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Warm-route versus cold-route interbasin exchange in the meridional overturning circulation – Why is the Atlantic saltier than the Pacific?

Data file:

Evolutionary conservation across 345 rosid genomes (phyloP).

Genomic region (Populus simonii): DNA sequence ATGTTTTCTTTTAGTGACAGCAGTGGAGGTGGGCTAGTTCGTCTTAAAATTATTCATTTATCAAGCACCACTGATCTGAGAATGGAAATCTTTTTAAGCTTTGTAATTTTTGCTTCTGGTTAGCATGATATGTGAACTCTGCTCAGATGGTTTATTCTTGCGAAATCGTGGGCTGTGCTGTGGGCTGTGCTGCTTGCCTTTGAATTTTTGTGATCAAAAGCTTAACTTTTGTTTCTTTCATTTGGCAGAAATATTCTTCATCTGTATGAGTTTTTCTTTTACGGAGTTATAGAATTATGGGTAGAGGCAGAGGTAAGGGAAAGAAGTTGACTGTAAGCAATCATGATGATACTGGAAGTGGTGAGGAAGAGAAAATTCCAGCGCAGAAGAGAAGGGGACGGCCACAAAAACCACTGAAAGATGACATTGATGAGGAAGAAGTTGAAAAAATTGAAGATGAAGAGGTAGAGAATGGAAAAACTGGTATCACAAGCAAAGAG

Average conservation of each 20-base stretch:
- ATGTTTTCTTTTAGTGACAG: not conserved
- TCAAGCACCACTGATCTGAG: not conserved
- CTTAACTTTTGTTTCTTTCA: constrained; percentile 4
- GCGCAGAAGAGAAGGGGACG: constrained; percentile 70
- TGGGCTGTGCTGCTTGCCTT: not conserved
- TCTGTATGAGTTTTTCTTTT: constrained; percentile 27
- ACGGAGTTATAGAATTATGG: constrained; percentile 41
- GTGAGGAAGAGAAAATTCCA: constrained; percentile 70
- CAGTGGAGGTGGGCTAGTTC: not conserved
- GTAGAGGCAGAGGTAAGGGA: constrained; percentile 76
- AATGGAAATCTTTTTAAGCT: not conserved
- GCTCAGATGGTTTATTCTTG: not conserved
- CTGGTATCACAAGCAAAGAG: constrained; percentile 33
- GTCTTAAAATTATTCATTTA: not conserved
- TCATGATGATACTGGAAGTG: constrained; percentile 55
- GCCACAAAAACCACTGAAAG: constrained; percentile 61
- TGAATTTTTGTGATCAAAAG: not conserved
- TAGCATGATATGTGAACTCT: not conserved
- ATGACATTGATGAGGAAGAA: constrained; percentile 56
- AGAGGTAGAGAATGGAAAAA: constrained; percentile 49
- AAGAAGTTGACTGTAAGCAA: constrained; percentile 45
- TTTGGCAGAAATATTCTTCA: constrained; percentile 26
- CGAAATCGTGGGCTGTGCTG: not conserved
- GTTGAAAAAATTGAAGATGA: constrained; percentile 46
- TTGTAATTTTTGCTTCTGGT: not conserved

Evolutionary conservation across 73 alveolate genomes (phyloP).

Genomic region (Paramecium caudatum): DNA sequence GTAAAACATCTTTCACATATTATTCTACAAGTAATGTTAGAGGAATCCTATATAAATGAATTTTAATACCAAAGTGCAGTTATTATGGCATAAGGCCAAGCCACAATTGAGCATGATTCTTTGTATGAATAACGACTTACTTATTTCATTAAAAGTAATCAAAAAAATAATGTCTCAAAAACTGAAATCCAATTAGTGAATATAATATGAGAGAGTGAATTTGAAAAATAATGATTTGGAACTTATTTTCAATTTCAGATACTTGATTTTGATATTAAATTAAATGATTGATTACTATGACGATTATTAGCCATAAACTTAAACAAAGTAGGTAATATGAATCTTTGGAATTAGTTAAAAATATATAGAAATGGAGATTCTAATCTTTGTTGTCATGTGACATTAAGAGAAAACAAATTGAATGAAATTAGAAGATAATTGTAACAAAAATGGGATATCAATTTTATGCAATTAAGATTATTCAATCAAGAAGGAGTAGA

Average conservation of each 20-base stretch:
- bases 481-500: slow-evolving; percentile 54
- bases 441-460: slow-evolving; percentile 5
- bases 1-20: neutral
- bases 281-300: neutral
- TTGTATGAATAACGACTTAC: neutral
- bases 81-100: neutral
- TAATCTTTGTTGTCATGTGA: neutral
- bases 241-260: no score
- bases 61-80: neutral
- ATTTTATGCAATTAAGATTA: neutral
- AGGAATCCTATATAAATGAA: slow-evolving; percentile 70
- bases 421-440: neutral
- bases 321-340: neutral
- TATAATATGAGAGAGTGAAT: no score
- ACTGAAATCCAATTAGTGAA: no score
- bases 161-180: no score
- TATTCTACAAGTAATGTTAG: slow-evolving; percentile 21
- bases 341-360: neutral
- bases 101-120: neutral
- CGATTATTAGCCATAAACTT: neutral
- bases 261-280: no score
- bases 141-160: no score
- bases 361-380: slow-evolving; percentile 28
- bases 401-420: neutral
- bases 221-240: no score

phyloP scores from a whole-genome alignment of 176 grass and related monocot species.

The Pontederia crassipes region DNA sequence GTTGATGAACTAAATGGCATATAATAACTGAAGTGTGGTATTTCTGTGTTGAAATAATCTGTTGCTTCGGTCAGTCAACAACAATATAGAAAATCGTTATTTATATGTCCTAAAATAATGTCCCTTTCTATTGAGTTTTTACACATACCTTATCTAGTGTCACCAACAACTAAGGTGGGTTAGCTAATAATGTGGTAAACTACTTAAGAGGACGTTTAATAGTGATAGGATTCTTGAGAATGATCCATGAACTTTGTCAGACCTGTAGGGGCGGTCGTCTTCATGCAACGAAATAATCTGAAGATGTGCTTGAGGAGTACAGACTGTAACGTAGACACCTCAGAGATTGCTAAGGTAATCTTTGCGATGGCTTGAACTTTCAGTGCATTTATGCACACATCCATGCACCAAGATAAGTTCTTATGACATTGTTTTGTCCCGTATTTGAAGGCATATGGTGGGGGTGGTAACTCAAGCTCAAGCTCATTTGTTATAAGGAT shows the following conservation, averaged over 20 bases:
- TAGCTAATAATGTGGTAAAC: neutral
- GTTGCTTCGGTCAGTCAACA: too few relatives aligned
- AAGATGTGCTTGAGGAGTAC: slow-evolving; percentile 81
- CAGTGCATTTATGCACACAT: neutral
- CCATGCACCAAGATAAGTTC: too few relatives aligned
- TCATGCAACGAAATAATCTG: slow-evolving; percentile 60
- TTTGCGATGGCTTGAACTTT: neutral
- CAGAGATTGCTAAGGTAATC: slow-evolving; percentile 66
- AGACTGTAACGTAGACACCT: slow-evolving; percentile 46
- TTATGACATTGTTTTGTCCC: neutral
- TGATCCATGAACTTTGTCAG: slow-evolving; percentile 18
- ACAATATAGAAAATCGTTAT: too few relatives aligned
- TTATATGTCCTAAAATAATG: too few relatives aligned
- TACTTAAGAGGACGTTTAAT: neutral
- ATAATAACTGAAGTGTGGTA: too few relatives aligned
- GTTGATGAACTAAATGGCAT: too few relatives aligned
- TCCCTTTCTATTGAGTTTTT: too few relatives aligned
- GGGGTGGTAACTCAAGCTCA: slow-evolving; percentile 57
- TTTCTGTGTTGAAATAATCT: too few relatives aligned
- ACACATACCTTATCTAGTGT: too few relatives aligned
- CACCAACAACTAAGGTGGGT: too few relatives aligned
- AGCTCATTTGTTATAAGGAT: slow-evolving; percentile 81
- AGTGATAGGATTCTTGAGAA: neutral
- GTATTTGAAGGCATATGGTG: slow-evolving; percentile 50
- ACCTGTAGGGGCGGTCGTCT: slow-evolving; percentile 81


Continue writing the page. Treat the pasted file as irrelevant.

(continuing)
The interbasin exchange of the meridional overturning circulation (MOC) is studied in an idealized domain with two basins connected by a circumpolar channel in the southernmost region. Gnanadesikan’s (1999) conceptual model for the upper branch of the MOC is extended to include two basins of different widths connected by a re-entrant channel at the southern edge and separated by two continents of different meridional extents. Its analysis illustrates the basic processes of interbasin flow exchange either through the connection at the southern latitude of the long continent (“cold route”) or through the connection at the southern latitude of the short continent (“warm route”). A cold-route exchange occurs when the short continent is poleward of the latitude separating the sub-polar and sub-tropical gyre in the southern hemisphere, otherwise there is warm-route exchange. The predictions of the conceptual model are compared to primitive equation computations in a domain with the same idealized geometry forced by wind-stress, surface temperature relaxation and surface salinity flux. A visualization of the horizontal structure of the upper branch of the MOC illustrates the cold and warm routes of interbasin exchange flows. Diagnostics of the primitive equation computations show that the warm-route exchange flow is responsible for a substantial salinification of the basin where sinking occurs. This salinification is larger when the interbasin exchange is via the warm route, and it is more pronounced when the warm-route exchange flows from the wide to the narrow basin.